On November 14, the international forum for charcoal (BIAG Barbecue Industry Association Grill e.V.) held an event on the certification of charcoal and possibilities for molecular-based identification. Ulrich Bick, Gerald Koch and Sergej Kaschuro of the Thünen Institute of Wood Research shed light on the topic, which has gained increased public attention throughout the barbecue season. Thanks to high-resolution microscopic image analysis, it is possible to differentiate between domestic and tropic wood parts in charcoal and designate them accordingly to their specific botany.
Charcoal and coal briquettes are currently not subject to the European Timer Regulation (EUTR), but leading producer and trader companies were in favor of establishing a certification system, a chain of custody, which could provide information on the wood supply.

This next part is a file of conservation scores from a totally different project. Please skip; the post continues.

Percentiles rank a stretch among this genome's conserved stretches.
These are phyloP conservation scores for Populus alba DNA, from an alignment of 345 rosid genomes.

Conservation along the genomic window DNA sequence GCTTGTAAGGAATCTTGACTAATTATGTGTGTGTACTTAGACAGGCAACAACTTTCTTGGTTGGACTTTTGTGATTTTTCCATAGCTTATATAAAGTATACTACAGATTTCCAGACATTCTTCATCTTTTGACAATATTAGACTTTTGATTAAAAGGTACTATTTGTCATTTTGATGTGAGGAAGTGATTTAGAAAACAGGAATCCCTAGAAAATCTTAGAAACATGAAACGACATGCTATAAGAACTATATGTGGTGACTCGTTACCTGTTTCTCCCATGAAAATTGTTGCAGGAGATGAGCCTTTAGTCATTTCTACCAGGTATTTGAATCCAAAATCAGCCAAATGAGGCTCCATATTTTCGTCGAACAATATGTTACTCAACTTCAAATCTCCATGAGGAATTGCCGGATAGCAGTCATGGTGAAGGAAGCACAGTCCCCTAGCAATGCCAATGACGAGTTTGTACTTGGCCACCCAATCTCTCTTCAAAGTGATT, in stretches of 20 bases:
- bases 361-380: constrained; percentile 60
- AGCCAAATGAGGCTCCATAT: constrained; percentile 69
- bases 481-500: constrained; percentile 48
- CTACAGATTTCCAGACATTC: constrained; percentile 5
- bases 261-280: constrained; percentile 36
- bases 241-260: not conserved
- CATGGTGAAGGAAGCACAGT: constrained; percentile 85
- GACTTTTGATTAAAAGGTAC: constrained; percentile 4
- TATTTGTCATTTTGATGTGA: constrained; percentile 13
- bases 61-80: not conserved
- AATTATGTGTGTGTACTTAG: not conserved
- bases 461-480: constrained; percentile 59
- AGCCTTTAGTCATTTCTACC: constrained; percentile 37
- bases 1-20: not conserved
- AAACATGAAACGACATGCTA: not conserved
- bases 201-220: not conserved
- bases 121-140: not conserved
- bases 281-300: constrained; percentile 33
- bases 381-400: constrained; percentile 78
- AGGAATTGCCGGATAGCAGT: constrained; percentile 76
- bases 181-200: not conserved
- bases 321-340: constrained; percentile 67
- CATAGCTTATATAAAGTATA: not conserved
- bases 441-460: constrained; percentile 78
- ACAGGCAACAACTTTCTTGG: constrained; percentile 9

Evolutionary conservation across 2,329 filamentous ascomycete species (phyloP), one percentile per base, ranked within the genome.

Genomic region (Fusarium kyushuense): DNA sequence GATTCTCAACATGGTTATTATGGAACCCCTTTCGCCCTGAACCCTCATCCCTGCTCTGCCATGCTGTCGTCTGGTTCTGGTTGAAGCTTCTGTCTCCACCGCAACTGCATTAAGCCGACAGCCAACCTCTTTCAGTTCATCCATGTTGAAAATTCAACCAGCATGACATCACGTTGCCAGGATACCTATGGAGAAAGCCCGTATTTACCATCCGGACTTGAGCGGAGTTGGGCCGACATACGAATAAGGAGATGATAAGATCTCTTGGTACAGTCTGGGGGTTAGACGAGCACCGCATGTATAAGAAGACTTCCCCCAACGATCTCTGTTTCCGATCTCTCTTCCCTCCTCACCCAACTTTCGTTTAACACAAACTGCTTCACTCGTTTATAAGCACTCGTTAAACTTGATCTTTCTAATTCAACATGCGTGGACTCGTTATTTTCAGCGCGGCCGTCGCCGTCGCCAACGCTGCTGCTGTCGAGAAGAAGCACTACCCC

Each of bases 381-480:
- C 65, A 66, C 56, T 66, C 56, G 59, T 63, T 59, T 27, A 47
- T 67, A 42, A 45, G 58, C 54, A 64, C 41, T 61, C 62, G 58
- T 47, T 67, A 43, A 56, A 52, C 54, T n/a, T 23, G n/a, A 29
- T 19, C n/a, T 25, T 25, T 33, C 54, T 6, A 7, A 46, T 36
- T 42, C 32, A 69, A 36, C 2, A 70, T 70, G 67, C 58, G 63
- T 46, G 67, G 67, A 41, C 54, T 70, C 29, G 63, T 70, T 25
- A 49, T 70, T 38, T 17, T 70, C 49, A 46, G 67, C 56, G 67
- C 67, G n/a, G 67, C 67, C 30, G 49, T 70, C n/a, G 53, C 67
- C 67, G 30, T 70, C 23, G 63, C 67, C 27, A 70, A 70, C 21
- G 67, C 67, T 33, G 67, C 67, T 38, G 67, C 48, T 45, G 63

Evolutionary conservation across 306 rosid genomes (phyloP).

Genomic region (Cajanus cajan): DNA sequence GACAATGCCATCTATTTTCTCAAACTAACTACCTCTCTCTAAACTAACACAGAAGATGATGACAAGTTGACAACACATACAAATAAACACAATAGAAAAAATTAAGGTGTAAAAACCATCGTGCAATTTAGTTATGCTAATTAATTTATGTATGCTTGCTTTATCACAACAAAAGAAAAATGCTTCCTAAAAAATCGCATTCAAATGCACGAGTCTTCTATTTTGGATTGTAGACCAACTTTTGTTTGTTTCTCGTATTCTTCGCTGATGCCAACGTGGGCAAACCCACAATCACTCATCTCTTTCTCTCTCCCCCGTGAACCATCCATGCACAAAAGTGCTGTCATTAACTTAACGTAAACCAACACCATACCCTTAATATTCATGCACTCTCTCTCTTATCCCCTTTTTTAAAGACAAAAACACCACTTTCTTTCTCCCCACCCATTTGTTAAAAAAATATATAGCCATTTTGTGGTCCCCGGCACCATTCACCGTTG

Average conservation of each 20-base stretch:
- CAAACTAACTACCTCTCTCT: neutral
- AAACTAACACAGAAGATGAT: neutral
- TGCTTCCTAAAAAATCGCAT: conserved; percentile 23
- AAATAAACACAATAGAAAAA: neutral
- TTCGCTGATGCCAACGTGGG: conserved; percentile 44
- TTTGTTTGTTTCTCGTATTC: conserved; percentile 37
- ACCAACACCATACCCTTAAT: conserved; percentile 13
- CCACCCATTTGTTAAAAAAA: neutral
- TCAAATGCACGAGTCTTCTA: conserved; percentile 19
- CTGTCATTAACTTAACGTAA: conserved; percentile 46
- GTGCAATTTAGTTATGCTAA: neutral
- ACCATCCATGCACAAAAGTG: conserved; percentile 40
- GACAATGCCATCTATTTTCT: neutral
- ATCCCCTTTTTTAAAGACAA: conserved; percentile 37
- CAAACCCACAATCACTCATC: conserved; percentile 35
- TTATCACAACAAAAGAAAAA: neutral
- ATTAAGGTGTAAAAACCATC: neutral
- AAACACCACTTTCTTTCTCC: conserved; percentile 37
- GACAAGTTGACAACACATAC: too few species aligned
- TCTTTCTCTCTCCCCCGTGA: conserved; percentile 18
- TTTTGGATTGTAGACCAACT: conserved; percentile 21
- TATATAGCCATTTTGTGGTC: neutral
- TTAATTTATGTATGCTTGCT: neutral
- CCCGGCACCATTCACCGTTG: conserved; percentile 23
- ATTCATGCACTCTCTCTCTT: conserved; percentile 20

Additionally, according to the latest IAWA Newsletter, researchers of the Thünen Institute for Wood Research found that the declaration on the charcoal bag often does not coincide with its contents. After checking the contents of some bags, it was concluded that in the majority of the cases considerable numbers of tropical timbers were in the bags. While examining numerous pieces of charcoal, they observed some astonishing anatomical details not attributable to any of the known tissues making part of the complex structure of wood. The image of the tangential section was taken with a “3D-reflected-light microscope”, an excellent means of studying the surfaces of pieces of charcoal. A number of circular to oval openings were observed. The intent in publishing these images in the IAWA Newsletter is to ask whether you have any suggestions as regards the nature of these structures. Please send your ideas to Dr. Hans-Georg Richter of the Thünen-Institute of Wood Research, Hamburg.
IAWA Newsletter November 2017